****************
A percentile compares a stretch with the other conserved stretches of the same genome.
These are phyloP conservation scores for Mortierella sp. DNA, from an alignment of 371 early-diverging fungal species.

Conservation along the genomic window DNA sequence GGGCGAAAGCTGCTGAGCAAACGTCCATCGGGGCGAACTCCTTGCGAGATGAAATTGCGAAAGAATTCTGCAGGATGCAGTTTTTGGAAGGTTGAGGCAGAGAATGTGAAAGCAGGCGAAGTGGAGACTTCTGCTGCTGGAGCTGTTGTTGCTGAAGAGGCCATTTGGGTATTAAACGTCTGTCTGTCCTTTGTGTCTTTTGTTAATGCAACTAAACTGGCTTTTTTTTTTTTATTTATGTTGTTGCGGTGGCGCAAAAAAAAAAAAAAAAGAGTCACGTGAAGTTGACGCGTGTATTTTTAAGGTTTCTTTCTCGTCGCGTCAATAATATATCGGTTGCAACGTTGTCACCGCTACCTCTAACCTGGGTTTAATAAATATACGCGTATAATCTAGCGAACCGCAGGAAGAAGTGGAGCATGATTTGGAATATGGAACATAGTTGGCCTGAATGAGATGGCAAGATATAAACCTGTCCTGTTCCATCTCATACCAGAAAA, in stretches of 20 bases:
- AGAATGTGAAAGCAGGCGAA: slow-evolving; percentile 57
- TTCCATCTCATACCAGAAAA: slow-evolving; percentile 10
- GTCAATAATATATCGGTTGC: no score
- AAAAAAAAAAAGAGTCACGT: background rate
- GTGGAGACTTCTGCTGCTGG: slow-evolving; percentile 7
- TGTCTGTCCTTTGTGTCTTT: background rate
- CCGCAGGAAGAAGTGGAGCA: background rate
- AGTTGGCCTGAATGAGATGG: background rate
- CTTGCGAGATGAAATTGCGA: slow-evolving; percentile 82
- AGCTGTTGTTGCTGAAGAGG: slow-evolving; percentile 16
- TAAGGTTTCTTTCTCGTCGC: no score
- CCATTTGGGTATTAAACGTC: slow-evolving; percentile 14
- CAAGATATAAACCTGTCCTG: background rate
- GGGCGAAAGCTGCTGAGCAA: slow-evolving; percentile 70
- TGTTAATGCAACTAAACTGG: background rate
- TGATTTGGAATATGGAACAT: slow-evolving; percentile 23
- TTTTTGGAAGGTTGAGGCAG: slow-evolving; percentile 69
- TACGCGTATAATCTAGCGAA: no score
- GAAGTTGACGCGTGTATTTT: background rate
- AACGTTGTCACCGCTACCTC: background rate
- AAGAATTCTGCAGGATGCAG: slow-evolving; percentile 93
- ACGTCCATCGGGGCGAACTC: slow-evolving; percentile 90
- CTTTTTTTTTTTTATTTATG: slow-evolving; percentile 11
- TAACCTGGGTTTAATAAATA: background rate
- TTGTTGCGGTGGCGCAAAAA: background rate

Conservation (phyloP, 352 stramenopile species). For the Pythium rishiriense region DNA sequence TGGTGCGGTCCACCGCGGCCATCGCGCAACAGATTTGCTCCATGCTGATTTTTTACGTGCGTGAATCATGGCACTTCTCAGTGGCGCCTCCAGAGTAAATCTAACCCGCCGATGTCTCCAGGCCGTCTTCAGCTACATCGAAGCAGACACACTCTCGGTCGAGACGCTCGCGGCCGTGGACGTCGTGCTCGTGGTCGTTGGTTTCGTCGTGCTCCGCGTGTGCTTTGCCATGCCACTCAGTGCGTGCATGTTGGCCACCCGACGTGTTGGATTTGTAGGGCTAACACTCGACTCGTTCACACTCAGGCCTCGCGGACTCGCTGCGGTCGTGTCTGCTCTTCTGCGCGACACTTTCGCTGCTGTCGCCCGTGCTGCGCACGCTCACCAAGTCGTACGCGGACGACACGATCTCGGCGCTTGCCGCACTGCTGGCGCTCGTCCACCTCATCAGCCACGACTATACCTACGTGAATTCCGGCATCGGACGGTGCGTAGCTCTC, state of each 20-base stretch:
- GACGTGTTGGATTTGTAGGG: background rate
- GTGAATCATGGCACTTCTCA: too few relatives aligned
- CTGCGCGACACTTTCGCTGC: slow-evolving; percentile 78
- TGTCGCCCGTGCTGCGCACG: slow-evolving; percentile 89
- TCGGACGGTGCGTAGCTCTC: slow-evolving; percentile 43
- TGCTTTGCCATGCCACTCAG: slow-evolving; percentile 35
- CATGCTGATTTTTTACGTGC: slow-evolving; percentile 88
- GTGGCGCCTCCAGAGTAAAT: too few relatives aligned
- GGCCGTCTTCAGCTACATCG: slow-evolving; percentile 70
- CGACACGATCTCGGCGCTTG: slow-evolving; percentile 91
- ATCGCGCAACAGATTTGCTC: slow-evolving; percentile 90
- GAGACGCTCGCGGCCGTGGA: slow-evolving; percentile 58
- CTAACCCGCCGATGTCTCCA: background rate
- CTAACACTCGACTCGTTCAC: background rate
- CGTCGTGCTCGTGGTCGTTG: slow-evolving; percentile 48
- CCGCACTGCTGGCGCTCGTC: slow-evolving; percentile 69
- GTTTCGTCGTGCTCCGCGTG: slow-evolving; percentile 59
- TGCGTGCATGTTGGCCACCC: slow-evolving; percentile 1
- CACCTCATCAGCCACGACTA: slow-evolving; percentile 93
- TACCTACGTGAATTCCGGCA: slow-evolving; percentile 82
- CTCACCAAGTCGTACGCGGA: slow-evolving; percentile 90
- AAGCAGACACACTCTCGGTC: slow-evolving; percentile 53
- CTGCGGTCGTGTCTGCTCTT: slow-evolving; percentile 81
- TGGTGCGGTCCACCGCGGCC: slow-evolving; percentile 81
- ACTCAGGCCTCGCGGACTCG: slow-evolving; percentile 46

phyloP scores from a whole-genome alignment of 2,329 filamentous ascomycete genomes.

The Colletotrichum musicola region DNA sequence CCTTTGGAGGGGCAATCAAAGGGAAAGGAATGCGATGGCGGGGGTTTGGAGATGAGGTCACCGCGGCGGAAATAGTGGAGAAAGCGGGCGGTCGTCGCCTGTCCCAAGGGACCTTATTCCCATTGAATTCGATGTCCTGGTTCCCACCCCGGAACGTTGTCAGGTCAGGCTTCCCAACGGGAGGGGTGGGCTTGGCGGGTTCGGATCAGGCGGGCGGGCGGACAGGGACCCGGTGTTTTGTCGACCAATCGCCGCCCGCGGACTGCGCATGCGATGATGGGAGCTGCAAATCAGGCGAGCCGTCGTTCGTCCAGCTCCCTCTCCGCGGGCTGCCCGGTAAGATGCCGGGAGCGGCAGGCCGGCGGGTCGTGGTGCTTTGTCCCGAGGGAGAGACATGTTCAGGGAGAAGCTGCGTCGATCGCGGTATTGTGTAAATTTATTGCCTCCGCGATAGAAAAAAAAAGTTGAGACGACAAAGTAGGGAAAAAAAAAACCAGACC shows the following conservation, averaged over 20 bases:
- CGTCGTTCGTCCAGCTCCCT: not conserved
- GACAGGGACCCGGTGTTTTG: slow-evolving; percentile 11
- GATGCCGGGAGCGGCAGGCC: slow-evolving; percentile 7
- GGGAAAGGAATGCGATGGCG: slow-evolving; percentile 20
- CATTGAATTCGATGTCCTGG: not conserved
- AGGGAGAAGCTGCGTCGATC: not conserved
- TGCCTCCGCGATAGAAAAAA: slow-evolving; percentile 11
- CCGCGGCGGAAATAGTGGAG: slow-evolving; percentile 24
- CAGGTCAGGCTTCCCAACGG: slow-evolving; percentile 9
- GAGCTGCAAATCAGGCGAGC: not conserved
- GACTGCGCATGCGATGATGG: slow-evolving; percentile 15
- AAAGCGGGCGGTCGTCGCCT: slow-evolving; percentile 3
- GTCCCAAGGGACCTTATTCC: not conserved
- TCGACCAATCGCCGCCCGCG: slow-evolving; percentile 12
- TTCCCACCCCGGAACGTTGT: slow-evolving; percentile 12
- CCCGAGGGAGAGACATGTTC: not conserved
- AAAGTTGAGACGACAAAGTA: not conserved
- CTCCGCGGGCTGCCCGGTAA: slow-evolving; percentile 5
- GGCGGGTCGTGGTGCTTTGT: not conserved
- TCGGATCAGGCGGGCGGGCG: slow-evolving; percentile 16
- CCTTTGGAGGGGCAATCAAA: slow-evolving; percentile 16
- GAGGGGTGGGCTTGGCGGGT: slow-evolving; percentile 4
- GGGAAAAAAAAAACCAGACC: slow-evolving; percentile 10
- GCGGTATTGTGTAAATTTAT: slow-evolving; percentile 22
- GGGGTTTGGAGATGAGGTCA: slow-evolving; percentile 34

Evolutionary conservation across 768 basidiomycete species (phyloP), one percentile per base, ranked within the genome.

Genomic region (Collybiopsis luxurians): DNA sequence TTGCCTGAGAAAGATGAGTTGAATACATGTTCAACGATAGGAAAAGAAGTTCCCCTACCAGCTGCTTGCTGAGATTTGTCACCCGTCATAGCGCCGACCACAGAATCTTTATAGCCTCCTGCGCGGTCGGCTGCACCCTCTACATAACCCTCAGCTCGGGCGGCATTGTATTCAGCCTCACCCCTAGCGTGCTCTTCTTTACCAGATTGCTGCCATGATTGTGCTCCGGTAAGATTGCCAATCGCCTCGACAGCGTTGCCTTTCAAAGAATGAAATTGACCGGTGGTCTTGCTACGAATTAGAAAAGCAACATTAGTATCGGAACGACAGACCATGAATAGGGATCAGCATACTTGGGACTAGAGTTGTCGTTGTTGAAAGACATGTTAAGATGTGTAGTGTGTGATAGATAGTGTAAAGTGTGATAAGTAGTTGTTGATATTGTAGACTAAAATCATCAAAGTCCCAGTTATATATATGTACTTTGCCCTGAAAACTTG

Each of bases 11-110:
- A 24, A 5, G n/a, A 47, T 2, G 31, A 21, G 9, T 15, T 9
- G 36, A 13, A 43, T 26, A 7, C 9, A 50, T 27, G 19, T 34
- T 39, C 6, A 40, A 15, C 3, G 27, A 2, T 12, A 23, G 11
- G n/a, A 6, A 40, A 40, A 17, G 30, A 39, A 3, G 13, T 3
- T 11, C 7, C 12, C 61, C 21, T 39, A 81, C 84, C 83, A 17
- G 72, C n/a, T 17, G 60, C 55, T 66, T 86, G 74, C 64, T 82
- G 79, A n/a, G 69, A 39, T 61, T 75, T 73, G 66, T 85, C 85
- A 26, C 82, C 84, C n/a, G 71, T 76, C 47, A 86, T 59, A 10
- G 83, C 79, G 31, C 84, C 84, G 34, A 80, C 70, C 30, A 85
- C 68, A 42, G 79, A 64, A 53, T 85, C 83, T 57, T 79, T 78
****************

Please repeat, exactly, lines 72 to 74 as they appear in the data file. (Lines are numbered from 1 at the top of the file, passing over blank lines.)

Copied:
- CCCGAGGGAGAGACATGTTC: not conserved
- AAAGTTGAGACGACAAAGTA: not conserved
- CTCCGCGGGCTGCCCGGTAA: slow-evolving; percentile 5